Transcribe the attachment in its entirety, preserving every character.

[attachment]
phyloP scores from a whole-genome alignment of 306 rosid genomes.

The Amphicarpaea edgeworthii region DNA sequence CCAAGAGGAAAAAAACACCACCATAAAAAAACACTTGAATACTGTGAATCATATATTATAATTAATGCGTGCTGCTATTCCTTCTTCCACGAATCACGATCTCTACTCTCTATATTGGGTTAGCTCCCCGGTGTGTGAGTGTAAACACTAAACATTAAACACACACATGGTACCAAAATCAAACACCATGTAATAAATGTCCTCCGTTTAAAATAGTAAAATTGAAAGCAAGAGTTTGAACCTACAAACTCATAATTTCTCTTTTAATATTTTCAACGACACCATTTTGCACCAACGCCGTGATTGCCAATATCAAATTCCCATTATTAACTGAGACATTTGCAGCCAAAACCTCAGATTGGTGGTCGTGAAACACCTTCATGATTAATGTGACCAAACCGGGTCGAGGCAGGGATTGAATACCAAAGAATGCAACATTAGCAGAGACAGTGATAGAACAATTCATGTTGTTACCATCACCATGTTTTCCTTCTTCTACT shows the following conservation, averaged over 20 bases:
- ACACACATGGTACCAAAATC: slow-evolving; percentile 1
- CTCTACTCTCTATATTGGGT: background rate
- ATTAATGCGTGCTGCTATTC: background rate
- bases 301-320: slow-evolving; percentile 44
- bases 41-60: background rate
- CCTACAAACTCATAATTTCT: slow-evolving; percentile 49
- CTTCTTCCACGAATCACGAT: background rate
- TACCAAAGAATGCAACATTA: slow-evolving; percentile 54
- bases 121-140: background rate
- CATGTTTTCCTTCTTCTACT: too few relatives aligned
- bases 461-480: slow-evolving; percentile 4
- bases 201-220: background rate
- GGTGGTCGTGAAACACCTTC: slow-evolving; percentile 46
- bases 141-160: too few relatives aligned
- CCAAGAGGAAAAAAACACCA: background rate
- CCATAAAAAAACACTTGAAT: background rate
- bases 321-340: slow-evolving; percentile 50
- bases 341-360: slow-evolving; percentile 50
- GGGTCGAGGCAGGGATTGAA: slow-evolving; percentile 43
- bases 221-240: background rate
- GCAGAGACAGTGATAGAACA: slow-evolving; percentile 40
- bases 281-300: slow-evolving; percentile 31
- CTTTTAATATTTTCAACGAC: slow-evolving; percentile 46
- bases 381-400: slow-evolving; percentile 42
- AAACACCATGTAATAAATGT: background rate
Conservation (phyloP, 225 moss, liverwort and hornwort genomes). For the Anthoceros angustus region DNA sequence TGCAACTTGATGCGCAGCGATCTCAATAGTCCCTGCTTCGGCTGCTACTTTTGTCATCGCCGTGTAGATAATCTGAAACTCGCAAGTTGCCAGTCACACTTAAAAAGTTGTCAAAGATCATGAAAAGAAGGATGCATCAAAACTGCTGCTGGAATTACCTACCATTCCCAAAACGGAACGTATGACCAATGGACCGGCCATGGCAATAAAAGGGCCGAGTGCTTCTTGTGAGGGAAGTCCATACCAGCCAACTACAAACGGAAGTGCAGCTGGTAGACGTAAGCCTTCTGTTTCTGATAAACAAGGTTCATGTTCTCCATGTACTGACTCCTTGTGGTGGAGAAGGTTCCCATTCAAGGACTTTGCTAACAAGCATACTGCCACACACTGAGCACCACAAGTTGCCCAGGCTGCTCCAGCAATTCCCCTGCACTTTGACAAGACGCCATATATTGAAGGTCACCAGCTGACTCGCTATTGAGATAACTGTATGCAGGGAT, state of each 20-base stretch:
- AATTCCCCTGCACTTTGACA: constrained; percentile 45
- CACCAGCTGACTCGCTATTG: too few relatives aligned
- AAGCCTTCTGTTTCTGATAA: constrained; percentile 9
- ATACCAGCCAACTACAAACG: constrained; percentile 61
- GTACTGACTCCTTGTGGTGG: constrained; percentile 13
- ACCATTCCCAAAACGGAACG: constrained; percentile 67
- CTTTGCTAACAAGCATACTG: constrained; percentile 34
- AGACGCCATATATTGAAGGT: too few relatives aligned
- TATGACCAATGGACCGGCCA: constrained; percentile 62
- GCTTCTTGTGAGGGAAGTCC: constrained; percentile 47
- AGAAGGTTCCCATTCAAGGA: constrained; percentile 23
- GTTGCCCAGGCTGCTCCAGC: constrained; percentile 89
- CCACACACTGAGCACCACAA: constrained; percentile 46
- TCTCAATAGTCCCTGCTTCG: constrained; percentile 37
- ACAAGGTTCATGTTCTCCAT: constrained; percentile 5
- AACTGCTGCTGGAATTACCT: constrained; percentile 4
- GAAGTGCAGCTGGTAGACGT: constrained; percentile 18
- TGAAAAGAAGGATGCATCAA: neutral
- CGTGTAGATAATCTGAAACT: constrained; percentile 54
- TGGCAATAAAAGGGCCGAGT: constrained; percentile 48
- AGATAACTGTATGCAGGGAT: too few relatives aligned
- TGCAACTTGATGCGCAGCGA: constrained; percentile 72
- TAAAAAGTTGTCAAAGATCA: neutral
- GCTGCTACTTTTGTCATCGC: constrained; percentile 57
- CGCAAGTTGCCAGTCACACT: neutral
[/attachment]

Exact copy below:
phyloP scores from a whole-genome alignment of 306 rosid genomes.

The Amphicarpaea edgeworthii region DNA sequence CCAAGAGGAAAAAAACACCACCATAAAAAAACACTTGAATACTGTGAATCATATATTATAATTAATGCGTGCTGCTATTCCTTCTTCCACGAATCACGATCTCTACTCTCTATATTGGGTTAGCTCCCCGGTGTGTGAGTGTAAACACTAAACATTAAACACACACATGGTACCAAAATCAAACACCATGTAATAAATGTCCTCCGTTTAAAATAGTAAAATTGAAAGCAAGAGTTTGAACCTACAAACTCATAATTTCTCTTTTAATATTTTCAACGACACCATTTTGCACCAACGCCGTGATTGCCAATATCAAATTCCCATTATTAACTGAGACATTTGCAGCCAAAACCTCAGATTGGTGGTCGTGAAACACCTTCATGATTAATGTGACCAAACCGGGTCGAGGCAGGGATTGAATACCAAAGAATGCAACATTAGCAGAGACAGTGATAGAACAATTCATGTTGTTACCATCACCATGTTTTCCTTCTTCTACT shows the following conservation, averaged over 20 bases:
- ACACACATGGTACCAAAATC: slow-evolving; percentile 1
- CTCTACTCTCTATATTGGGT: background rate
- ATTAATGCGTGCTGCTATTC: background rate
- bases 301-320: slow-evolving; percentile 44
- bases 41-60: background rate
- CCTACAAACTCATAATTTCT: slow-evolving; percentile 49
- CTTCTTCCACGAATCACGAT: background rate
- TACCAAAGAATGCAACATTA: slow-evolving; percentile 54
- bases 121-140: background rate
- CATGTTTTCCTTCTTCTACT: too few relatives aligned
- bases 461-480: slow-evolving; percentile 4
- bases 201-220: background rate
- GGTGGTCGTGAAACACCTTC: slow-evolving; percentile 46
- bases 141-160: too few relatives aligned
- CCAAGAGGAAAAAAACACCA: background rate
- CCATAAAAAAACACTTGAAT: background rate
- bases 321-340: slow-evolving; percentile 50
- bases 341-360: slow-evolving; percentile 50
- GGGTCGAGGCAGGGATTGAA: slow-evolving; percentile 43
- bases 221-240: background rate
- GCAGAGACAGTGATAGAACA: slow-evolving; percentile 40
- bases 281-300: slow-evolving; percentile 31
- CTTTTAATATTTTCAACGAC: slow-evolving; percentile 46
- bases 381-400: slow-evolving; percentile 42
- AAACACCATGTAATAAATGT: background rate
Conservation (phyloP, 225 moss, liverwort and hornwort genomes). For the Anthoceros angustus region DNA sequence TGCAACTTGATGCGCAGCGATCTCAATAGTCCCTGCTTCGGCTGCTACTTTTGTCATCGCCGTGTAGATAATCTGAAACTCGCAAGTTGCCAGTCACACTTAAAAAGTTGTCAAAGATCATGAAAAGAAGGATGCATCAAAACTGCTGCTGGAATTACCTACCATTCCCAAAACGGAACGTATGACCAATGGACCGGCCATGGCAATAAAAGGGCCGAGTGCTTCTTGTGAGGGAAGTCCATACCAGCCAACTACAAACGGAAGTGCAGCTGGTAGACGTAAGCCTTCTGTTTCTGATAAACAAGGTTCATGTTCTCCATGTACTGACTCCTTGTGGTGGAGAAGGTTCCCATTCAAGGACTTTGCTAACAAGCATACTGCCACACACTGAGCACCACAAGTTGCCCAGGCTGCTCCAGCAATTCCCCTGCACTTTGACAAGACGCCATATATTGAAGGTCACCAGCTGACTCGCTATTGAGATAACTGTATGCAGGGAT, state of each 20-base stretch:
- AATTCCCCTGCACTTTGACA: constrained; percentile 45
- CACCAGCTGACTCGCTATTG: too few relatives aligned
- AAGCCTTCTGTTTCTGATAA: constrained; percentile 9
- ATACCAGCCAACTACAAACG: constrained; percentile 61
- GTACTGACTCCTTGTGGTGG: constrained; percentile 13
- ACCATTCCCAAAACGGAACG: constrained; percentile 67
- CTTTGCTAACAAGCATACTG: constrained; percentile 34
- AGACGCCATATATTGAAGGT: too few relatives aligned
- TATGACCAATGGACCGGCCA: constrained; percentile 62
- GCTTCTTGTGAGGGAAGTCC: constrained; percentile 47
- AGAAGGTTCCCATTCAAGGA: constrained; percentile 23
- GTTGCCCAGGCTGCTCCAGC: constrained; percentile 89
- CCACACACTGAGCACCACAA: constrained; percentile 46
- TCTCAATAGTCCCTGCTTCG: constrained; percentile 37
- ACAAGGTTCATGTTCTCCAT: constrained; percentile 5
- AACTGCTGCTGGAATTACCT: constrained; percentile 4
- GAAGTGCAGCTGGTAGACGT: constrained; percentile 18
- TGAAAAGAAGGATGCATCAA: neutral
- CGTGTAGATAATCTGAAACT: constrained; percentile 54
- TGGCAATAAAAGGGCCGAGT: constrained; percentile 48
- AGATAACTGTATGCAGGGAT: too few relatives aligned
- TGCAACTTGATGCGCAGCGA: constrained; percentile 72
- TAAAAAGTTGTCAAAGATCA: neutral
- GCTGCTACTTTTGTCATCGC: constrained; percentile 57
- CGCAAGTTGCCAGTCACACT: neutral